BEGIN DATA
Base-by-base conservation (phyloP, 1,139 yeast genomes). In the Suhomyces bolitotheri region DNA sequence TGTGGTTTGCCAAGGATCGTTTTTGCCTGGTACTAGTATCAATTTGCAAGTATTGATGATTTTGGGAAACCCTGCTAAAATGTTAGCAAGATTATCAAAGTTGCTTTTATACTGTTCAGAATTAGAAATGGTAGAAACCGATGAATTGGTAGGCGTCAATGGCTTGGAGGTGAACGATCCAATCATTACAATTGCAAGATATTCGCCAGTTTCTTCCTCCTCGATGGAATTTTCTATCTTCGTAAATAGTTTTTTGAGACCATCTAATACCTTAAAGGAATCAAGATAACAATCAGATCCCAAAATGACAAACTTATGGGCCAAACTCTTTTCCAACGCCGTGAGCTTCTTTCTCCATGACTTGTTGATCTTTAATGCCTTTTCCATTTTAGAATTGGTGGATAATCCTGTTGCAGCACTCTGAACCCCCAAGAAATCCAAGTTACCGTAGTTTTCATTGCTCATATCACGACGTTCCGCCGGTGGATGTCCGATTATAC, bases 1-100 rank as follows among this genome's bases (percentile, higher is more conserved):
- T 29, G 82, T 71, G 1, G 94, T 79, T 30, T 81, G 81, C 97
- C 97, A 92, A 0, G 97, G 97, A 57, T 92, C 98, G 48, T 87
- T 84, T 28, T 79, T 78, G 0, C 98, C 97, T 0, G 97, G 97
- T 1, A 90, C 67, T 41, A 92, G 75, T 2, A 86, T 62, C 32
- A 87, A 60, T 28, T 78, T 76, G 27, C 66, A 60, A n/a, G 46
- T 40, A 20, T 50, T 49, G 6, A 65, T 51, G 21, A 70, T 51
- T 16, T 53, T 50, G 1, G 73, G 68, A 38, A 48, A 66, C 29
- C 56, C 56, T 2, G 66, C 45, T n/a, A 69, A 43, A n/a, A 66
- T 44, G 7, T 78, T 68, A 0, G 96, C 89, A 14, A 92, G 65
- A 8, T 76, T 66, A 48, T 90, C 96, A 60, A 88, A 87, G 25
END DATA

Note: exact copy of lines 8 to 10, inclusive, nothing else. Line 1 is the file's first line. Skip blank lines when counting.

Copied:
- T 16, T 53, T 50, G 1, G 73, G 68, A 38, A 48, A 66, C 29
- C 56, C 56, T 2, G 66, C 45, T n/a, A 69, A 43, A n/a, A 66
- T 44, G 7, T 78, T 68, A 0, G 96, C 89, A 14, A 92, G 65